While going through electronics product reviews, you might have come across phrases like, “The phone heats up on intensive gaming” or “The device feels warm after constant use.” According to Ramanan, vice president – engineering, defence solutions, Mistral Solutions, “Due to this inefficiency of electronic devices, a vast portion of electrical energy is converted to heat, calling for a heat sink and other solutions being put in place.”
Electronic devices exhibit high heat dissipation levels over a very small surface area. The heat thus dissipated by electronic devices in a product, if not managed or removed, may lead to the malfunction of the device, deteriorate the product performance, and may also be hazardous to the environment and users of such products. It is therefore essential to implement efficient thermal management techniques at the product level. Thermal management designs for the envelope the product has to function within can be arrived at by carrying simulations and analysis which yields the exact information of the thermal behavior of devices and the product as a whole. The findings from such analysis is applied to arrive at the appropriate and optimal design of the product.
Thermal solutions come in handy while thinking of a way to solve this problem. Heat dissipation needs of today’s components are more challenging than ever. System airflow and its impact on heat sink design is a very important factor in applications generating sufficient heat. “Telecom, automobiles and lighting are some applications that require major use of thermal solutions,” says Dr Misra, director – research and development, Henkel Adhesive Technologies.
Consider an efficient heat sink
Ongoing increase in power usage among devices such as processors and insulated-gate bipolar transistors results in higher capacity cooling requirements to remove excess heat. To cool hotter components, you may use large fans, heat sink and increase surface area. Using higher-performance interface material between the case and the heat sink also improves cooling performance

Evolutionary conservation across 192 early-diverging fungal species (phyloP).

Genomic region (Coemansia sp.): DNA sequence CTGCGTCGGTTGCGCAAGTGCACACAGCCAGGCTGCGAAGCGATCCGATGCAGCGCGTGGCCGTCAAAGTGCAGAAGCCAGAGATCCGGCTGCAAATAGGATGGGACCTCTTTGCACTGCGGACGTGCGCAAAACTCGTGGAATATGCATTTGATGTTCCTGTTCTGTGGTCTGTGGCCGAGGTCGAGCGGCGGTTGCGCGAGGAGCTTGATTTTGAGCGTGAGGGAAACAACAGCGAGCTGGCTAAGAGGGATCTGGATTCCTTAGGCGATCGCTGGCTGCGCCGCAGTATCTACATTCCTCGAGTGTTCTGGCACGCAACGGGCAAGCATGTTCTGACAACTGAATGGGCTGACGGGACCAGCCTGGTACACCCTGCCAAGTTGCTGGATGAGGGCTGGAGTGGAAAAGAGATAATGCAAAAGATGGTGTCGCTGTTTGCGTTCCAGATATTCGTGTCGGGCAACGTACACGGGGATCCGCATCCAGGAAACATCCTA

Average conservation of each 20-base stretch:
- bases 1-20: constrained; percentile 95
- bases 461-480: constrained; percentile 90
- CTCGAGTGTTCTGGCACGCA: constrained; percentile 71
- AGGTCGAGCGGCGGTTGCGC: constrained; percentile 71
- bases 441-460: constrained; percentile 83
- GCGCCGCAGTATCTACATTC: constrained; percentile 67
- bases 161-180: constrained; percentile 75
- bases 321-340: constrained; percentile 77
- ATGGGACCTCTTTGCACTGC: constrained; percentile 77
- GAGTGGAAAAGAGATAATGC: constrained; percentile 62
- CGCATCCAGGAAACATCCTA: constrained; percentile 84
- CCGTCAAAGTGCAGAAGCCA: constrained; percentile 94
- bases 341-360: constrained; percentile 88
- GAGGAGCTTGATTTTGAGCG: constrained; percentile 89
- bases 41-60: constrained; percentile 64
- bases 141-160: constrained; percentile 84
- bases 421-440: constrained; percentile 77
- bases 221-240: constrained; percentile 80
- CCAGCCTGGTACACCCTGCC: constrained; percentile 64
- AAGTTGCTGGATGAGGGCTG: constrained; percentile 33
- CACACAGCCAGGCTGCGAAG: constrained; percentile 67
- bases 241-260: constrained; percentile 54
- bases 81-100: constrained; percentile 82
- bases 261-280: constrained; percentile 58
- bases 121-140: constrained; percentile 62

Heat transfer occurs when two surfaces have different temperatures, thus causing heat energy to transfer from the hotter surface to the colder one. Some tips from industry experts in the box titled ‘Application tips for heat sink design,’ should be helpful in designing one.
The latest in heat removal
“A clear understanding of the amount of heat generated and the rate of generation are essential to arrive at the size and design of the heat sink,” says Ramanan. “The choice of thermally conductive pads as a shunt between heat sink and the devices is also determined by these two factors,” he adds. On a more general note, radial and grid patterns (pin fin) are being used by designers today for better heat dissipation. Radial fins provide ease in design, while grid patterns allow for a much higher surface area to aid heat loss.
As for the material, aluminium alloys have been the material of choice for the past decade for efficient cooling. Aluminium also remains popular for its conductivity, light weight and low cost, relative to other metals such as copper. To create more complex designs, manufacturers have also employed high-quality alloys like forged aluminium.
Thermally-conductive plastics, or thermoplastics that are loaded with a conductive material, such as aluminium nitride are naturally non-corrosive, making these ideal for outdoor applications. Thermoplastics are also 20 to 30 per cent less expensive than aluminium as these are simpler to make.
Italian luminaire manufacturer, Reggiani Lighting, combines copper and extruded aluminium to reap the best of both metals in LEDs. These materials are undergoing a lot of experiments. Made from graphite, hitherm is a lightweight flexible material. Carbon being an excellent conductor of heat, it enables this material to be a very good heat sink. However, price point of these solutions is relatively high.